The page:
Almost 25pc of chicken samples from major supermarket chains found to contain E.coli
A quarter of samples of chicken from major supermarket chains were found to contain antibiotic-resistant E.coli, a study found.
The superbug was discovered in packs of meat sold from Tesco, Sainsbury's, Asda, Aldi, Waitrose, the Co-op and Morrisons.
Scientists tested products such as whole roasting chickens, diced breast meat and packets of legs, thighs and drumsticks, detecting E.coli on 22 of 92 samples, the Daily Mail said.
They found 24% of chicken tested positive for ESBL E.coli, which is resistant to certain types of antibiotics used in medicine.
And 51% of all chicken and pork samples were resistant to the antibiotic trimethoprim, which is used to treat lower urinary-tract infections.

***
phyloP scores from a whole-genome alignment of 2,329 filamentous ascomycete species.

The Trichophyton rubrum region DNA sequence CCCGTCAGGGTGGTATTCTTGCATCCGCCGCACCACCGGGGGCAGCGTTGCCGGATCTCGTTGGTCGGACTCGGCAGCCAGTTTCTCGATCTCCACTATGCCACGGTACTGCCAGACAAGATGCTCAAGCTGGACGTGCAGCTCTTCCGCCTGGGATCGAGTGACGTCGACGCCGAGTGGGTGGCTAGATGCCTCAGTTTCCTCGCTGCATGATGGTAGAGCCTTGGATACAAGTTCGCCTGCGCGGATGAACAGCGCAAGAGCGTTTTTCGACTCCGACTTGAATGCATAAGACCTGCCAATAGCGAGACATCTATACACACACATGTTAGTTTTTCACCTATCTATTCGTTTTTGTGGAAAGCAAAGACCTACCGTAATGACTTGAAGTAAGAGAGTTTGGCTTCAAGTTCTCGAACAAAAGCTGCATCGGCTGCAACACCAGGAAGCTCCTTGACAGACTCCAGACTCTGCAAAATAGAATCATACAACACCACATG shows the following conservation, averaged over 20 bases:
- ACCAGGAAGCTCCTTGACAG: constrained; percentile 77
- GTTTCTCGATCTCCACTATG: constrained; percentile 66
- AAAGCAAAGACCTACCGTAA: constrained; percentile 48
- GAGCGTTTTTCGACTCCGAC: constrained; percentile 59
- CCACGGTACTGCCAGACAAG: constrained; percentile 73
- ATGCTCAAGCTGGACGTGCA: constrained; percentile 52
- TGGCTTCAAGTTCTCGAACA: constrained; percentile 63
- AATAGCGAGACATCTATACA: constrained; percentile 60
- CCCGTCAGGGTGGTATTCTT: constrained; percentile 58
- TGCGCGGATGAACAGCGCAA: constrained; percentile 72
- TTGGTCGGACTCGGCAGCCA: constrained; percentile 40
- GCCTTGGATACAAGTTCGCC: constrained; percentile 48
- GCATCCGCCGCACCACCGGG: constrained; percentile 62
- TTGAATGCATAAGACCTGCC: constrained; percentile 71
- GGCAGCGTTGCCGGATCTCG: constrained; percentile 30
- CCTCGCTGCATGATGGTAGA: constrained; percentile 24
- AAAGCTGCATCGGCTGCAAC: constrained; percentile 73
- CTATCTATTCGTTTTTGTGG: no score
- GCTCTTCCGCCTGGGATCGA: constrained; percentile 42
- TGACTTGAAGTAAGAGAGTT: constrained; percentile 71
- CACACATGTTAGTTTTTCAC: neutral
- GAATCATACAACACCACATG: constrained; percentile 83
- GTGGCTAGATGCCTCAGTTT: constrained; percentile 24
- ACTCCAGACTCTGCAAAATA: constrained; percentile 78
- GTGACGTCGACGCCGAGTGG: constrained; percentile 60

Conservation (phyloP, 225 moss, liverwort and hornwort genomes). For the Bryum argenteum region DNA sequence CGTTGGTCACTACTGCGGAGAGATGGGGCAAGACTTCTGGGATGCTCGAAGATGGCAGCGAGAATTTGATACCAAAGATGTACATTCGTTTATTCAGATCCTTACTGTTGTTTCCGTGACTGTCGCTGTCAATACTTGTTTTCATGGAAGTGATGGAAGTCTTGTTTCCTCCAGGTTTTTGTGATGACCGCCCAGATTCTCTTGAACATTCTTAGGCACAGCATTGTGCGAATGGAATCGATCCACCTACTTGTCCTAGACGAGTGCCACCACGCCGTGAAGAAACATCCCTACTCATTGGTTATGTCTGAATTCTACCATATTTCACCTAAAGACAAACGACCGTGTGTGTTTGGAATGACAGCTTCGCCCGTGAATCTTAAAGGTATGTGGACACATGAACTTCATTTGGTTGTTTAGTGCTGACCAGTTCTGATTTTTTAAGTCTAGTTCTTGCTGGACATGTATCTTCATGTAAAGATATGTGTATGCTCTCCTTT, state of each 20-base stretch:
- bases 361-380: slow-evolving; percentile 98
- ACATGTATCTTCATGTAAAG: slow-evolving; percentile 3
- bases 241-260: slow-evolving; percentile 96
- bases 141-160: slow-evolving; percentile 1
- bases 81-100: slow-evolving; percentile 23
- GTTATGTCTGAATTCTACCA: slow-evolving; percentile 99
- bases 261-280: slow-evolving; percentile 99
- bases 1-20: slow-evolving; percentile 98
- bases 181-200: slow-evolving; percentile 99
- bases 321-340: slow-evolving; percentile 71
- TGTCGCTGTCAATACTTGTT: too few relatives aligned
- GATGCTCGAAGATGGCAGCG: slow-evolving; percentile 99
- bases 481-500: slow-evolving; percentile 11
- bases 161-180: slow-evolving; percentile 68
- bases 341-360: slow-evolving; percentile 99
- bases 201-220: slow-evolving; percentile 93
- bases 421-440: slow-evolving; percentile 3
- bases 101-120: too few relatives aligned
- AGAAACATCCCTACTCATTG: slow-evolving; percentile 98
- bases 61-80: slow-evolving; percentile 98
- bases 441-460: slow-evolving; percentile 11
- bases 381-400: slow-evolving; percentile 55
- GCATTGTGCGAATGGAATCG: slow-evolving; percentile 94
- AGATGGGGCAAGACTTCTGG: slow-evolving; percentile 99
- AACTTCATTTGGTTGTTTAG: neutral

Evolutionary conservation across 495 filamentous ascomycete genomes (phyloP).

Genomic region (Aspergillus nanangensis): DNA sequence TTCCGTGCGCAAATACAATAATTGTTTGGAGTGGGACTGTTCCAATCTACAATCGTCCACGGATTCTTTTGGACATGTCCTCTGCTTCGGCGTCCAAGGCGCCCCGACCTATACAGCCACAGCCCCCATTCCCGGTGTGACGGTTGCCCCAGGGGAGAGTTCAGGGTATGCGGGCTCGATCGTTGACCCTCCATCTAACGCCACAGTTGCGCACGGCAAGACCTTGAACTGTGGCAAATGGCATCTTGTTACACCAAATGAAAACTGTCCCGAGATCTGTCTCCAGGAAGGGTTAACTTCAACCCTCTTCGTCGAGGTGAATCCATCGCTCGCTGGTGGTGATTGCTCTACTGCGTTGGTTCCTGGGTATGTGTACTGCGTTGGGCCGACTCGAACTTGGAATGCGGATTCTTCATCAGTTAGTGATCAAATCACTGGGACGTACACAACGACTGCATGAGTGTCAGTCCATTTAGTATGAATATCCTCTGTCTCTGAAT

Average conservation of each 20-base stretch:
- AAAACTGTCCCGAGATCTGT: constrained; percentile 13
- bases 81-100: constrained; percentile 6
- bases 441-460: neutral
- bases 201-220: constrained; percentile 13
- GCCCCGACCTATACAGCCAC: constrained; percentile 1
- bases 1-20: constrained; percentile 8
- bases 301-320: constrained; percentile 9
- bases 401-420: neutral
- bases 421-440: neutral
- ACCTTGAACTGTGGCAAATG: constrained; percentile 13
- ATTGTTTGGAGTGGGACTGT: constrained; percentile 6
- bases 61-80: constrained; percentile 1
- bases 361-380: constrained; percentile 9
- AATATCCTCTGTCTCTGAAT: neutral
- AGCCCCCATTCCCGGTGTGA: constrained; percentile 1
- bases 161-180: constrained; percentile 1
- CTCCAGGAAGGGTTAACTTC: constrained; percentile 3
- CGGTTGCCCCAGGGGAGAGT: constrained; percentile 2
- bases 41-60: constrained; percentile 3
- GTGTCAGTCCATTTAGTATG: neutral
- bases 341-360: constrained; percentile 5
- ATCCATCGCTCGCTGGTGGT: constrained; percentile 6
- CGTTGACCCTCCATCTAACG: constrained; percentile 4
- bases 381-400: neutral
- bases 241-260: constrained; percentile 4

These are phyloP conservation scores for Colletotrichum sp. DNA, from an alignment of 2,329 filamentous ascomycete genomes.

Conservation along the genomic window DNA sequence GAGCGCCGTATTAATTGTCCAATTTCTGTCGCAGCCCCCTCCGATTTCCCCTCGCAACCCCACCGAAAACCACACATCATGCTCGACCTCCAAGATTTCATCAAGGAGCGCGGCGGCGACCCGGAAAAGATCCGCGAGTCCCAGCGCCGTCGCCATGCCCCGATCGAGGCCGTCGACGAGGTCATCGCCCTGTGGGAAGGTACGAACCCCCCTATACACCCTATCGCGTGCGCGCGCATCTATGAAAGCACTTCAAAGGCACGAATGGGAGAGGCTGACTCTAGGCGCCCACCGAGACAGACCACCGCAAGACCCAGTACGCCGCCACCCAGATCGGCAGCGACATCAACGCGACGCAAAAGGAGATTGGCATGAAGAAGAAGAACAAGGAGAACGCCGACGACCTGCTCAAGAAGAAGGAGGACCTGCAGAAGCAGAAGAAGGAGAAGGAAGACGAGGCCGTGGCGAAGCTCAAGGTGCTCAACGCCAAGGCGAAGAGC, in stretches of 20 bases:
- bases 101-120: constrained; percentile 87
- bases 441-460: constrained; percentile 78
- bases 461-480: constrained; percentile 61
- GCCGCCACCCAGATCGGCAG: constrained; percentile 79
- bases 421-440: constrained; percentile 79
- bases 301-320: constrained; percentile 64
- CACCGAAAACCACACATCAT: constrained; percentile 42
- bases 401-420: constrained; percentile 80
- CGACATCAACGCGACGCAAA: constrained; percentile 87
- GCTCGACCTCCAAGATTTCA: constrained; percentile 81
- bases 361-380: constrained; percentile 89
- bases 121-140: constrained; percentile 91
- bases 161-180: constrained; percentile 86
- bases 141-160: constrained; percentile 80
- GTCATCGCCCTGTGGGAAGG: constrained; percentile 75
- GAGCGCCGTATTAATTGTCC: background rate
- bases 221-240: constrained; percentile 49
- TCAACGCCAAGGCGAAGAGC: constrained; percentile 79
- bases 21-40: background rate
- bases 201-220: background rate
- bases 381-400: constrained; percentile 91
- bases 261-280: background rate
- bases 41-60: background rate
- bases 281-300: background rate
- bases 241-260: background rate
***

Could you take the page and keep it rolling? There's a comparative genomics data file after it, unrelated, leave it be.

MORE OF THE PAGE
Dr Mark Holmes, from the University of Cambridge, studied 189 chicken and pork samples.
He told the newspaper: "The levels of resistant E.coli that we have found are worrying. Every time someone falls ill, instead of just getting a food poisoning bug they might also be getting a bug that is antibiotic resistant."
People developing urinary tract infections may discover that the bug they have is resistant to a first-choice antibiotic, and by the time a suitable one is found the bug could be "out of control", potentially leading to death.
Dr Holmes said: "I am concerned that insufficient resources are being put into the surveillance of antibiotic resistance in farm animals and retail meat. These results highlight the need for improvements in antibiotic stewardship in veterinary medicine."
The study was commissioned by campaigners Save Our Antibiotics.
Symptoms of E.coli normally include a fever leading to sickness and diarrhoea.
Precautions which can be taken to reduce the risk of infection include washing hands after contact with possible sources such as raw food.